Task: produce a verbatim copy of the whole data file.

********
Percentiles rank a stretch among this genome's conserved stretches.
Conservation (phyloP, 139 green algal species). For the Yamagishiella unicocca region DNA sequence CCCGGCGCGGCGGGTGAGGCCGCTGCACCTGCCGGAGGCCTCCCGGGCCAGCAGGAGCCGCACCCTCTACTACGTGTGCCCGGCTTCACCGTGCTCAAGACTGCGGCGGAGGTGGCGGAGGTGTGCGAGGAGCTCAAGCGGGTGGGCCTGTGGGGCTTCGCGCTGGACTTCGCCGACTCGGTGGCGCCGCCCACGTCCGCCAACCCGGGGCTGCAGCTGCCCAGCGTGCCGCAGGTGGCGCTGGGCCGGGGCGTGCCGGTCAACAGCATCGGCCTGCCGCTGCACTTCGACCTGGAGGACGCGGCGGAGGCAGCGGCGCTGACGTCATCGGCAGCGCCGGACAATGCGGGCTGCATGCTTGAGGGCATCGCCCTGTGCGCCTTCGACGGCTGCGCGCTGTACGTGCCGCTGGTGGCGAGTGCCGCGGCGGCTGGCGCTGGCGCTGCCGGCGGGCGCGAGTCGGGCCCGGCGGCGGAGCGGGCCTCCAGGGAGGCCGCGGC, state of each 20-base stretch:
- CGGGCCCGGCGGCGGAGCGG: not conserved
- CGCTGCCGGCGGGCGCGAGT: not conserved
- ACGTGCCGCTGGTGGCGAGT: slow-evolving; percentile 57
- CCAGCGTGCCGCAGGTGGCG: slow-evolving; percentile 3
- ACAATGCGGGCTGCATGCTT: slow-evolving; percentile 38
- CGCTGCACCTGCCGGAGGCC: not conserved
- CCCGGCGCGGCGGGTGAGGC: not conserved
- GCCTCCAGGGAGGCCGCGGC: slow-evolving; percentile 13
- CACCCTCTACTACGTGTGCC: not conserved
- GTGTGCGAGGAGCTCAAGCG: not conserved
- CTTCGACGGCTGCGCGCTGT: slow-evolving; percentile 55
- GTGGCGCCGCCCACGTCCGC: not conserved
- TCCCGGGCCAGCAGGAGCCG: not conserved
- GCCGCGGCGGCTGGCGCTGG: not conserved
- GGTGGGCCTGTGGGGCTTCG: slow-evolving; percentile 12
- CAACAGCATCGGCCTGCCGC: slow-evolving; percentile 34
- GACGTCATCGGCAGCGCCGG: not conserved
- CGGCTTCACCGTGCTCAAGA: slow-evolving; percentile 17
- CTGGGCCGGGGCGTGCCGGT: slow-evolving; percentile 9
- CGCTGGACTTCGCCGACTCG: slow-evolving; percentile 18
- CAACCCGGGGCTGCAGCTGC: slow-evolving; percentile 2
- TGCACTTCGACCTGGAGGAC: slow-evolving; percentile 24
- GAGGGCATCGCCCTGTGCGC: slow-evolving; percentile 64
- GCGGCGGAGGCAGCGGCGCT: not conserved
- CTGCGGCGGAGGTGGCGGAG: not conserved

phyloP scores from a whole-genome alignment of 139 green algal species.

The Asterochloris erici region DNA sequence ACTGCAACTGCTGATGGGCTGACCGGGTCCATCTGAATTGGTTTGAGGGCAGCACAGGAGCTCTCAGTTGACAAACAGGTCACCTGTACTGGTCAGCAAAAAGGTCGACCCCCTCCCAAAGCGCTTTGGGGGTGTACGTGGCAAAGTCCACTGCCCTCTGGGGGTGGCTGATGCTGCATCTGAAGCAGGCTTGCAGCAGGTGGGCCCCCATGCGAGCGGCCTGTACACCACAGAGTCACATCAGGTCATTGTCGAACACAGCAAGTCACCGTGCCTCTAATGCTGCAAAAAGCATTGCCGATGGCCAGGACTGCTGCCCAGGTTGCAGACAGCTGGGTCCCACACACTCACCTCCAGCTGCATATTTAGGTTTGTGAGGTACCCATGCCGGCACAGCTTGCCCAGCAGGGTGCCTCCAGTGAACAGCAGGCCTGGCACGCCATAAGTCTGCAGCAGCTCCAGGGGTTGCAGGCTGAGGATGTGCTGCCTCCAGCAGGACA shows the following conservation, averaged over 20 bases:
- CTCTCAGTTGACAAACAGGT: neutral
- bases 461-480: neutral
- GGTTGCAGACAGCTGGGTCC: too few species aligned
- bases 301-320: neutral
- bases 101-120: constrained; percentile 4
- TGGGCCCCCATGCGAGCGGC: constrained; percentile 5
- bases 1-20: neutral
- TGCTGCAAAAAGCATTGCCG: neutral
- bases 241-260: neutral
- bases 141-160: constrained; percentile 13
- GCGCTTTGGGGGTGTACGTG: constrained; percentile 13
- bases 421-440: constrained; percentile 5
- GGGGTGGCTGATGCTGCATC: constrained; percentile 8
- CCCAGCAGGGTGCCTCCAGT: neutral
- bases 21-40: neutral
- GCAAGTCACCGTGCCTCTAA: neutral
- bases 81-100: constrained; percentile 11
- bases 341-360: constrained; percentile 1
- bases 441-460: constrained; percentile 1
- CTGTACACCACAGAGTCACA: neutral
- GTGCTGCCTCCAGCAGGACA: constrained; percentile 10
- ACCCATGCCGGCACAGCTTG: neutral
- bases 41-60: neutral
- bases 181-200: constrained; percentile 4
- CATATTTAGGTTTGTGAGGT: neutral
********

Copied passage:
Percentiles rank a stretch among this genome's conserved stretches.
Conservation (phyloP, 139 green algal species). For the Yamagishiella unicocca region DNA sequence CCCGGCGCGGCGGGTGAGGCCGCTGCACCTGCCGGAGGCCTCCCGGGCCAGCAGGAGCCGCACCCTCTACTACGTGTGCCCGGCTTCACCGTGCTCAAGACTGCGGCGGAGGTGGCGGAGGTGTGCGAGGAGCTCAAGCGGGTGGGCCTGTGGGGCTTCGCGCTGGACTTCGCCGACTCGGTGGCGCCGCCCACGTCCGCCAACCCGGGGCTGCAGCTGCCCAGCGTGCCGCAGGTGGCGCTGGGCCGGGGCGTGCCGGTCAACAGCATCGGCCTGCCGCTGCACTTCGACCTGGAGGACGCGGCGGAGGCAGCGGCGCTGACGTCATCGGCAGCGCCGGACAATGCGGGCTGCATGCTTGAGGGCATCGCCCTGTGCGCCTTCGACGGCTGCGCGCTGTACGTGCCGCTGGTGGCGAGTGCCGCGGCGGCTGGCGCTGGCGCTGCCGGCGGGCGCGAGTCGGGCCCGGCGGCGGAGCGGGCCTCCAGGGAGGCCGCGGC, state of each 20-base stretch:
- CGGGCCCGGCGGCGGAGCGG: not conserved
- CGCTGCCGGCGGGCGCGAGT: not conserved
- ACGTGCCGCTGGTGGCGAGT: slow-evolving; percentile 57
- CCAGCGTGCCGCAGGTGGCG: slow-evolving; percentile 3
- ACAATGCGGGCTGCATGCTT: slow-evolving; percentile 38
- CGCTGCACCTGCCGGAGGCC: not conserved
- CCCGGCGCGGCGGGTGAGGC: not conserved
- GCCTCCAGGGAGGCCGCGGC: slow-evolving; percentile 13
- CACCCTCTACTACGTGTGCC: not conserved
- GTGTGCGAGGAGCTCAAGCG: not conserved
- CTTCGACGGCTGCGCGCTGT: slow-evolving; percentile 55
- GTGGCGCCGCCCACGTCCGC: not conserved
- TCCCGGGCCAGCAGGAGCCG: not conserved
- GCCGCGGCGGCTGGCGCTGG: not conserved
- GGTGGGCCTGTGGGGCTTCG: slow-evolving; percentile 12
- CAACAGCATCGGCCTGCCGC: slow-evolving; percentile 34
- GACGTCATCGGCAGCGCCGG: not conserved
- CGGCTTCACCGTGCTCAAGA: slow-evolving; percentile 17
- CTGGGCCGGGGCGTGCCGGT: slow-evolving; percentile 9
- CGCTGGACTTCGCCGACTCG: slow-evolving; percentile 18
- CAACCCGGGGCTGCAGCTGC: slow-evolving; percentile 2
- TGCACTTCGACCTGGAGGAC: slow-evolving; percentile 24
- GAGGGCATCGCCCTGTGCGC: slow-evolving; percentile 64
- GCGGCGGAGGCAGCGGCGCT: not conserved
- CTGCGGCGGAGGTGGCGGAG: not conserved

phyloP scores from a whole-genome alignment of 139 green algal species.

The Asterochloris erici region DNA sequence ACTGCAACTGCTGATGGGCTGACCGGGTCCATCTGAATTGGTTTGAGGGCAGCACAGGAGCTCTCAGTTGACAAACAGGTCACCTGTACTGGTCAGCAAAAAGGTCGACCCCCTCCCAAAGCGCTTTGGGGGTGTACGTGGCAAAGTCCACTGCCCTCTGGGGGTGGCTGATGCTGCATCTGAAGCAGGCTTGCAGCAGGTGGGCCCCCATGCGAGCGGCCTGTACACCACAGAGTCACATCAGGTCATTGTCGAACACAGCAAGTCACCGTGCCTCTAATGCTGCAAAAAGCATTGCCGATGGCCAGGACTGCTGCCCAGGTTGCAGACAGCTGGGTCCCACACACTCACCTCCAGCTGCATATTTAGGTTTGTGAGGTACCCATGCCGGCACAGCTTGCCCAGCAGGGTGCCTCCAGTGAACAGCAGGCCTGGCACGCCATAAGTCTGCAGCAGCTCCAGGGGTTGCAGGCTGAGGATGTGCTGCCTCCAGCAGGACA shows the following conservation, averaged over 20 bases:
- CTCTCAGTTGACAAACAGGT: neutral
- bases 461-480: neutral
- GGTTGCAGACAGCTGGGTCC: too few species aligned
- bases 301-320: neutral
- bases 101-120: constrained; percentile 4
- TGGGCCCCCATGCGAGCGGC: constrained; percentile 5
- bases 1-20: neutral
- TGCTGCAAAAAGCATTGCCG: neutral
- bases 241-260: neutral
- bases 141-160: constrained; percentile 13
- GCGCTTTGGGGGTGTACGTG: constrained; percentile 13
- bases 421-440: constrained; percentile 5
- GGGGTGGCTGATGCTGCATC: constrained; percentile 8
- CCCAGCAGGGTGCCTCCAGT: neutral
- bases 21-40: neutral
- GCAAGTCACCGTGCCTCTAA: neutral
- bases 81-100: constrained; percentile 11
- bases 341-360: constrained; percentile 1
- bases 441-460: constrained; percentile 1
- CTGTACACCACAGAGTCACA: neutral
- GTGCTGCCTCCAGCAGGACA: constrained; percentile 10
- ACCCATGCCGGCACAGCTTG: neutral
- bases 41-60: neutral
- bases 181-200: constrained; percentile 4
- CATATTTAGGTTTGTGAGGT: neutral